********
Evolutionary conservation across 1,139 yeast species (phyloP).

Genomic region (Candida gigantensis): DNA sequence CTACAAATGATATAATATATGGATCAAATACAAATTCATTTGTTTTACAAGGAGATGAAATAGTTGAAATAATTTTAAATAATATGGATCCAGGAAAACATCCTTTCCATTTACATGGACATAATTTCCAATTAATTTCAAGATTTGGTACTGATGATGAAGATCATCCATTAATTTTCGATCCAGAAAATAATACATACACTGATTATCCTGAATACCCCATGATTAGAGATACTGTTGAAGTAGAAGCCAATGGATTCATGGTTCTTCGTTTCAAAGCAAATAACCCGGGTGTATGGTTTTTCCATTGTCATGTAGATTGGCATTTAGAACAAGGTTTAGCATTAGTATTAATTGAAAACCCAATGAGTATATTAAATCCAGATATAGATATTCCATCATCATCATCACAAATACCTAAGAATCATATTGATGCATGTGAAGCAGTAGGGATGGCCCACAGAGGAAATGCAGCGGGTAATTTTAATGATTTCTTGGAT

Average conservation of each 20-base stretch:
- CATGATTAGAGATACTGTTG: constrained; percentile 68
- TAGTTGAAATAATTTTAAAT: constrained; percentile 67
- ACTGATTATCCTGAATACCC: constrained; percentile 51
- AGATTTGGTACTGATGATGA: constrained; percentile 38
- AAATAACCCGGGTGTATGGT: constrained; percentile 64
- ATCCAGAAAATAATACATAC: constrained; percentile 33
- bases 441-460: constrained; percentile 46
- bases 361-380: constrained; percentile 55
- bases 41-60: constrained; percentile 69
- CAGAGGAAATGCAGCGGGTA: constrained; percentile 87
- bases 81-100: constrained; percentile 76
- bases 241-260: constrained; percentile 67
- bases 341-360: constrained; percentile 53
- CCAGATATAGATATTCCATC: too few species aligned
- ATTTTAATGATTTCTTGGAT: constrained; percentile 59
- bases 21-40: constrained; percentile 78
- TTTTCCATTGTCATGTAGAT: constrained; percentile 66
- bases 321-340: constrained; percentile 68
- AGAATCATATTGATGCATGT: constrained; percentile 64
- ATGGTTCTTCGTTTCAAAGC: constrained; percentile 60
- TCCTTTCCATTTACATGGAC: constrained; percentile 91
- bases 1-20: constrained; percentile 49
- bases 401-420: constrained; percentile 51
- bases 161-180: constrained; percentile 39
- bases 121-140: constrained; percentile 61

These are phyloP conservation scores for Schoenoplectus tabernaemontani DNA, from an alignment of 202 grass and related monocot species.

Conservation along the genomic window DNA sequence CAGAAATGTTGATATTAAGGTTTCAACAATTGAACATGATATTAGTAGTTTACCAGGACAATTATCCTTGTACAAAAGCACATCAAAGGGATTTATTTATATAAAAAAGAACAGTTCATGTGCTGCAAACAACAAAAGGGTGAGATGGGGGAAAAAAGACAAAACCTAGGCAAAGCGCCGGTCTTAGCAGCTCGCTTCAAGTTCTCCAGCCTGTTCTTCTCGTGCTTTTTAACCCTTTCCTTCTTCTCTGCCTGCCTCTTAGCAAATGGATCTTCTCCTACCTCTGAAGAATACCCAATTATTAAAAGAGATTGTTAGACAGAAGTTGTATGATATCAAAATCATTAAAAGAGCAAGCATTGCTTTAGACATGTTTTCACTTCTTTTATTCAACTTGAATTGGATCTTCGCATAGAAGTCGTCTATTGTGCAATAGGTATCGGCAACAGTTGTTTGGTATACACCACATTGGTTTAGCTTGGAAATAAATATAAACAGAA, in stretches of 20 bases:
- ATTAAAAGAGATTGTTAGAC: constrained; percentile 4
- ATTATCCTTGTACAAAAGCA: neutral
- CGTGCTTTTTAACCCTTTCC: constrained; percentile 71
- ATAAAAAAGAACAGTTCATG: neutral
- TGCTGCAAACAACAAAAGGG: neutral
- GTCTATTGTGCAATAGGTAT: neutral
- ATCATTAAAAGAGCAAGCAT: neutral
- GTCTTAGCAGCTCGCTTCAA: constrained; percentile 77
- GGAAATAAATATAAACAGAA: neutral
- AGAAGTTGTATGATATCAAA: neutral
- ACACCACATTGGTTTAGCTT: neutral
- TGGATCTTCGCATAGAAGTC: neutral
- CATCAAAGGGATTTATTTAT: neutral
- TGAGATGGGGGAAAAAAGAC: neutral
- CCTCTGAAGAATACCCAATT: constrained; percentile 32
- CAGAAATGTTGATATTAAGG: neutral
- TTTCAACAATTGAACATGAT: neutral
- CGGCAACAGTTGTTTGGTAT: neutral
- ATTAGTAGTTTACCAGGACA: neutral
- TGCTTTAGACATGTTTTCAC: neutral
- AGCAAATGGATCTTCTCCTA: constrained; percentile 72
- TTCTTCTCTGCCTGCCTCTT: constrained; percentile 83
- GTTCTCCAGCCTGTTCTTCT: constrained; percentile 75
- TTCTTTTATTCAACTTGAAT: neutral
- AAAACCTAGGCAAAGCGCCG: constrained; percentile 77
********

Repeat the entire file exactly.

Evolutionary conservation across 1,139 yeast species (phyloP).

Genomic region (Candida gigantensis): DNA sequence CTACAAATGATATAATATATGGATCAAATACAAATTCATTTGTTTTACAAGGAGATGAAATAGTTGAAATAATTTTAAATAATATGGATCCAGGAAAACATCCTTTCCATTTACATGGACATAATTTCCAATTAATTTCAAGATTTGGTACTGATGATGAAGATCATCCATTAATTTTCGATCCAGAAAATAATACATACACTGATTATCCTGAATACCCCATGATTAGAGATACTGTTGAAGTAGAAGCCAATGGATTCATGGTTCTTCGTTTCAAAGCAAATAACCCGGGTGTATGGTTTTTCCATTGTCATGTAGATTGGCATTTAGAACAAGGTTTAGCATTAGTATTAATTGAAAACCCAATGAGTATATTAAATCCAGATATAGATATTCCATCATCATCATCACAAATACCTAAGAATCATATTGATGCATGTGAAGCAGTAGGGATGGCCCACAGAGGAAATGCAGCGGGTAATTTTAATGATTTCTTGGAT

Average conservation of each 20-base stretch:
- CATGATTAGAGATACTGTTG: constrained; percentile 68
- TAGTTGAAATAATTTTAAAT: constrained; percentile 67
- ACTGATTATCCTGAATACCC: constrained; percentile 51
- AGATTTGGTACTGATGATGA: constrained; percentile 38
- AAATAACCCGGGTGTATGGT: constrained; percentile 64
- ATCCAGAAAATAATACATAC: constrained; percentile 33
- bases 441-460: constrained; percentile 46
- bases 361-380: constrained; percentile 55
- bases 41-60: constrained; percentile 69
- CAGAGGAAATGCAGCGGGTA: constrained; percentile 87
- bases 81-100: constrained; percentile 76
- bases 241-260: constrained; percentile 67
- bases 341-360: constrained; percentile 53
- CCAGATATAGATATTCCATC: too few species aligned
- ATTTTAATGATTTCTTGGAT: constrained; percentile 59
- bases 21-40: constrained; percentile 78
- TTTTCCATTGTCATGTAGAT: constrained; percentile 66
- bases 321-340: constrained; percentile 68
- AGAATCATATTGATGCATGT: constrained; percentile 64
- ATGGTTCTTCGTTTCAAAGC: constrained; percentile 60
- TCCTTTCCATTTACATGGAC: constrained; percentile 91
- bases 1-20: constrained; percentile 49
- bases 401-420: constrained; percentile 51
- bases 161-180: constrained; percentile 39
- bases 121-140: constrained; percentile 61

These are phyloP conservation scores for Schoenoplectus tabernaemontani DNA, from an alignment of 202 grass and related monocot species.

Conservation along the genomic window DNA sequence CAGAAATGTTGATATTAAGGTTTCAACAATTGAACATGATATTAGTAGTTTACCAGGACAATTATCCTTGTACAAAAGCACATCAAAGGGATTTATTTATATAAAAAAGAACAGTTCATGTGCTGCAAACAACAAAAGGGTGAGATGGGGGAAAAAAGACAAAACCTAGGCAAAGCGCCGGTCTTAGCAGCTCGCTTCAAGTTCTCCAGCCTGTTCTTCTCGTGCTTTTTAACCCTTTCCTTCTTCTCTGCCTGCCTCTTAGCAAATGGATCTTCTCCTACCTCTGAAGAATACCCAATTATTAAAAGAGATTGTTAGACAGAAGTTGTATGATATCAAAATCATTAAAAGAGCAAGCATTGCTTTAGACATGTTTTCACTTCTTTTATTCAACTTGAATTGGATCTTCGCATAGAAGTCGTCTATTGTGCAATAGGTATCGGCAACAGTTGTTTGGTATACACCACATTGGTTTAGCTTGGAAATAAATATAAACAGAA, in stretches of 20 bases:
- ATTAAAAGAGATTGTTAGAC: constrained; percentile 4
- ATTATCCTTGTACAAAAGCA: neutral
- CGTGCTTTTTAACCCTTTCC: constrained; percentile 71
- ATAAAAAAGAACAGTTCATG: neutral
- TGCTGCAAACAACAAAAGGG: neutral
- GTCTATTGTGCAATAGGTAT: neutral
- ATCATTAAAAGAGCAAGCAT: neutral
- GTCTTAGCAGCTCGCTTCAA: constrained; percentile 77
- GGAAATAAATATAAACAGAA: neutral
- AGAAGTTGTATGATATCAAA: neutral
- ACACCACATTGGTTTAGCTT: neutral
- TGGATCTTCGCATAGAAGTC: neutral
- CATCAAAGGGATTTATTTAT: neutral
- TGAGATGGGGGAAAAAAGAC: neutral
- CCTCTGAAGAATACCCAATT: constrained; percentile 32
- CAGAAATGTTGATATTAAGG: neutral
- TTTCAACAATTGAACATGAT: neutral
- CGGCAACAGTTGTTTGGTAT: neutral
- ATTAGTAGTTTACCAGGACA: neutral
- TGCTTTAGACATGTTTTCAC: neutral
- AGCAAATGGATCTTCTCCTA: constrained; percentile 72
- TTCTTCTCTGCCTGCCTCTT: constrained; percentile 83
- GTTCTCCAGCCTGTTCTTCT: constrained; percentile 75
- TTCTTTTATTCAACTTGAAT: neutral
- AAAACCTAGGCAAAGCGCCG: constrained; percentile 77